The connoisseurs may cringe, the snobs may even sob, but the judges have spoken: California's best chardonnay costs less than $3.  Charles Shaw Chardonnay, better known as "Two Buck Chuck," beat hundreds of other wines and was named the top prize in a prestigious tasting competition in California.
  Hat tip: Fark.
    Can't beat that with a stick.  Go get your wine on, 21 and over adult crowd.

    Saturday, July 14, 2007

    One Of The Talks I Hope To Give My Daughter

    …and I don't mean that one that you're probably thinking.

    I devote a lot of time thinking about things that I'll tell my three year old daughter when she gets older, and lately, the topic that has crossed my mind quite a bit regards drugs. In our Paris, Lohan, Nicole, Britney crazed society, it probably doesn't take too much of a mental leap to figure out why.

    But the key thing that has crossed my mind is this: most parents probably do not spend the brain power considering how to approach the subject of use and abuse of substances, controlled or otherwise, with their kids.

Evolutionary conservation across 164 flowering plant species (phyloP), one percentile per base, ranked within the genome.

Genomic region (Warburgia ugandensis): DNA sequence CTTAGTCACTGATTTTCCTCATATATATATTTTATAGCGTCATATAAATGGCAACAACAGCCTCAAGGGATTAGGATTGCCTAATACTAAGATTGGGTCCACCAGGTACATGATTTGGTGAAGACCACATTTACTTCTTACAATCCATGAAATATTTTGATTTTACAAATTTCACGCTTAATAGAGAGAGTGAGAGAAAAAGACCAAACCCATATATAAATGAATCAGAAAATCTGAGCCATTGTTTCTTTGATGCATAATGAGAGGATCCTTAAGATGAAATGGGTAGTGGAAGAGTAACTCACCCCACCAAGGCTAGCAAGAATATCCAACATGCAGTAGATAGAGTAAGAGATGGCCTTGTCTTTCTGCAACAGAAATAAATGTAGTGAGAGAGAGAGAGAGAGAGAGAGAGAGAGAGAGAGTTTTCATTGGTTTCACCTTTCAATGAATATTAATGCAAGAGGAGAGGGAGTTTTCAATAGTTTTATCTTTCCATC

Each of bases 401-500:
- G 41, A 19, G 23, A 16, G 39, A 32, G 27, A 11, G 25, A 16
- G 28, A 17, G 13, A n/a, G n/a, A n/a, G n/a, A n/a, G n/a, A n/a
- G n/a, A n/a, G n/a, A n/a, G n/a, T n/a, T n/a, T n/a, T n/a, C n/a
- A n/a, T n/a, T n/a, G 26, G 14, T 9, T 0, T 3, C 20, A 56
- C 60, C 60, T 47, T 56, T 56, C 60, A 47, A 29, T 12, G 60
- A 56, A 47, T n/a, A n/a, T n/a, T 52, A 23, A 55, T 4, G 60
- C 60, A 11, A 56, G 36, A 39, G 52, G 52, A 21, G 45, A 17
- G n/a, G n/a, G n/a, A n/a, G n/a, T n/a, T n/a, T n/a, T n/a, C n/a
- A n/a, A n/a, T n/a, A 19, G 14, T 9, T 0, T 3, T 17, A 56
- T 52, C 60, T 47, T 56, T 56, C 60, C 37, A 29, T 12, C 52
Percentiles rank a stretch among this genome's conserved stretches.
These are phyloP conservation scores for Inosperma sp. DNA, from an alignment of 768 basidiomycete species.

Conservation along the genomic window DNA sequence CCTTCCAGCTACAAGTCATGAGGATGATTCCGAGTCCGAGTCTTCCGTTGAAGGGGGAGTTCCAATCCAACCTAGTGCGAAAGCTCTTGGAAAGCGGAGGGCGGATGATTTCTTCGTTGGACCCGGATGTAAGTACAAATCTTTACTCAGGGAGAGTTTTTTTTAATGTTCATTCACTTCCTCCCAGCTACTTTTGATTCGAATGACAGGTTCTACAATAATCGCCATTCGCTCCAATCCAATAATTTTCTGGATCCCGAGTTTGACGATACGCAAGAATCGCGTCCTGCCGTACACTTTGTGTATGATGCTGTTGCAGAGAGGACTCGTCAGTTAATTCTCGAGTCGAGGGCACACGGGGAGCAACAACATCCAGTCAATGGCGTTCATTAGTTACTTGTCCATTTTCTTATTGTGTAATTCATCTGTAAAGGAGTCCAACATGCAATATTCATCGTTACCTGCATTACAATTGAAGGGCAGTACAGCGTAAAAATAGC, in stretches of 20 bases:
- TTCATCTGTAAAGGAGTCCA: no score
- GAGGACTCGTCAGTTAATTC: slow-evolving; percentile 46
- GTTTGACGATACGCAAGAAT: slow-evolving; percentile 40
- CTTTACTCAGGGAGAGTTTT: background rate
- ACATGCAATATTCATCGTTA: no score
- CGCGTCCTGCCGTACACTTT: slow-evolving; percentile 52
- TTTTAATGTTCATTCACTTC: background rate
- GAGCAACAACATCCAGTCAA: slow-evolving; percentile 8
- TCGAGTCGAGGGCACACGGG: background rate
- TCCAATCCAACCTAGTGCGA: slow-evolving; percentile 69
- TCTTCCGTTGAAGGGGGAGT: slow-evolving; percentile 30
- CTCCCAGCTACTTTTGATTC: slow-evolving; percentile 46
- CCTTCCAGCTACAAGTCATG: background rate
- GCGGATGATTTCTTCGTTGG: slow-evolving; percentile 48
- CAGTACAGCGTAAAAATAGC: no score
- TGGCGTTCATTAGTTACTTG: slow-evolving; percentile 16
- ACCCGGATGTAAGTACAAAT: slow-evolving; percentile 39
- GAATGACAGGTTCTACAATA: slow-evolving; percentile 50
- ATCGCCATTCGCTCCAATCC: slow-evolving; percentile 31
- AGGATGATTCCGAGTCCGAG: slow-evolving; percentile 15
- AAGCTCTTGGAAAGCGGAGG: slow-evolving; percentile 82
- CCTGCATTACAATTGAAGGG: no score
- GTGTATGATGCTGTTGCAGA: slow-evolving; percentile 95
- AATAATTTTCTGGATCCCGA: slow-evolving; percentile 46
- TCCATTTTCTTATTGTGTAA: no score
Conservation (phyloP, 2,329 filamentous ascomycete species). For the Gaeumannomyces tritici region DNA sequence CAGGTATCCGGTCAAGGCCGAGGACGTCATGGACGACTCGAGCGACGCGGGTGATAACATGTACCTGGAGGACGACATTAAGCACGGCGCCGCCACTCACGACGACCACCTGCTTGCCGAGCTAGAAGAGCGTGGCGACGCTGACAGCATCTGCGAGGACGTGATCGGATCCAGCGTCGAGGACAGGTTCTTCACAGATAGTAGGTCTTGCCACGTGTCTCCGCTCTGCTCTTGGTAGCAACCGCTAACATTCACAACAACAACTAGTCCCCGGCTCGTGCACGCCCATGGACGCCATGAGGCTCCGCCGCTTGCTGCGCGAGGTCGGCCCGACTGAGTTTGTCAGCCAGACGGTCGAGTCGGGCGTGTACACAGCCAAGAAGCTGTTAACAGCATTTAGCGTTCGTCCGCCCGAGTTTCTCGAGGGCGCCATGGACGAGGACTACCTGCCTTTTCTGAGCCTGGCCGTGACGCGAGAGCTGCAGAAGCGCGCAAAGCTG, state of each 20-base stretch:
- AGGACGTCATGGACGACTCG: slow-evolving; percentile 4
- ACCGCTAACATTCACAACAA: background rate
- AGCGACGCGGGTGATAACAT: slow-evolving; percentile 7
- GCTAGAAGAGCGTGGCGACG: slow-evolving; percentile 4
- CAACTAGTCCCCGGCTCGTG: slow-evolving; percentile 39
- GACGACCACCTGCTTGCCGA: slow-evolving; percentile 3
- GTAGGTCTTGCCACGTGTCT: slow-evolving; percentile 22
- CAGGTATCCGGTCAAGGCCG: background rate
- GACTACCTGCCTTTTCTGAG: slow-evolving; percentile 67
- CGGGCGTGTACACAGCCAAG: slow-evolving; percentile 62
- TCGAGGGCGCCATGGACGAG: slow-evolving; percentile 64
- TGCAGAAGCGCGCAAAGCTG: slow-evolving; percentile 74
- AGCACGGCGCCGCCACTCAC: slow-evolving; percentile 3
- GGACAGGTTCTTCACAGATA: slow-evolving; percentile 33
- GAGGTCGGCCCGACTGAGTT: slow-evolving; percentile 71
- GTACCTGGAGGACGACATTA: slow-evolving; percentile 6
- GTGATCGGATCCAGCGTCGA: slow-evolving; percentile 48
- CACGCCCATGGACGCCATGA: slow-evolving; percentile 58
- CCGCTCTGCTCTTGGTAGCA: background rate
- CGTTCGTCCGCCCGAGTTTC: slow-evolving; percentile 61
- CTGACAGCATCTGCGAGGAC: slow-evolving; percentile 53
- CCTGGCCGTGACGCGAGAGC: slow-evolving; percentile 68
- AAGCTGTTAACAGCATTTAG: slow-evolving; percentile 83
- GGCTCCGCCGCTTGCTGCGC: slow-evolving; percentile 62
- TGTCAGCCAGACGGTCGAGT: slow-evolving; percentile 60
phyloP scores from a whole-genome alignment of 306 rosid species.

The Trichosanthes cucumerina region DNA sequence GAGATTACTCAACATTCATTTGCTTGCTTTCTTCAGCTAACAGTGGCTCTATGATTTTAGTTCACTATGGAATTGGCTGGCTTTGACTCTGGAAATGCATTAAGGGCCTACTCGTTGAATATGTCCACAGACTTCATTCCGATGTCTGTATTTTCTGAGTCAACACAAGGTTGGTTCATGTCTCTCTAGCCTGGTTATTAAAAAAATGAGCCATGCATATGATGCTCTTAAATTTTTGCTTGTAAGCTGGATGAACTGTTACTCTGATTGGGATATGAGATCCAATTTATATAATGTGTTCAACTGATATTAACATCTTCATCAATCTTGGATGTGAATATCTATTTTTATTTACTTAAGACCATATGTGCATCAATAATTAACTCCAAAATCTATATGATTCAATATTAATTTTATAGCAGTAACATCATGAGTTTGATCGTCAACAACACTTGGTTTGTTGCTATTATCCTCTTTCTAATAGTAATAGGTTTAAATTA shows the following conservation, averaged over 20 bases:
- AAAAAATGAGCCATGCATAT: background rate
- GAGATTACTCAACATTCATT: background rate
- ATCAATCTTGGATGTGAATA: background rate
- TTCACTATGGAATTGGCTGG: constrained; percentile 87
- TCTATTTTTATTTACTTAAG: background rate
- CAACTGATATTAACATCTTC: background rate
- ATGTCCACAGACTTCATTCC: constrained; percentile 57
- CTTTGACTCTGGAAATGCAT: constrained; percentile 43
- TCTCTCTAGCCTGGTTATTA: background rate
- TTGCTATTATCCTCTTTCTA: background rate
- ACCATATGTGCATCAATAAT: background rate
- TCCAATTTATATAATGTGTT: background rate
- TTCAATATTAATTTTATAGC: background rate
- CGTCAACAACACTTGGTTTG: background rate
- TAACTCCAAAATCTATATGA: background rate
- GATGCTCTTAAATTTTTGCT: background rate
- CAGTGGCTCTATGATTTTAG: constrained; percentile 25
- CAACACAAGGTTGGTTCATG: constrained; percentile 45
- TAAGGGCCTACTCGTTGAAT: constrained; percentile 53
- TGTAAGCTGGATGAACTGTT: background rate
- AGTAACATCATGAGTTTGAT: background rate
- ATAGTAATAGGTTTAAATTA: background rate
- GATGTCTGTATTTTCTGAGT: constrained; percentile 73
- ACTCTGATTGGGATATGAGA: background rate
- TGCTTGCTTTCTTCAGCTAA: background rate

I don't want to be one of those parents, so after considering the question, I believe there might be a decent discussion out there on the subject. My proposal to answer the question "What would you say to your child about drugs?" is this:

    "Honey, let me tell you something about drugs. I'm ashamed to say that I've ever taken them, but in the past I have. Really I have. But over time, I've come to some conclusions. Someday, someone that you think is attractive, perhaps someone that's rich, , or powerful, or that you admire, will offer you drugs. And you might be curious, and you might think that perhaps if you do what they do or offer, you'll be as attractive, rich, or powerful as they are."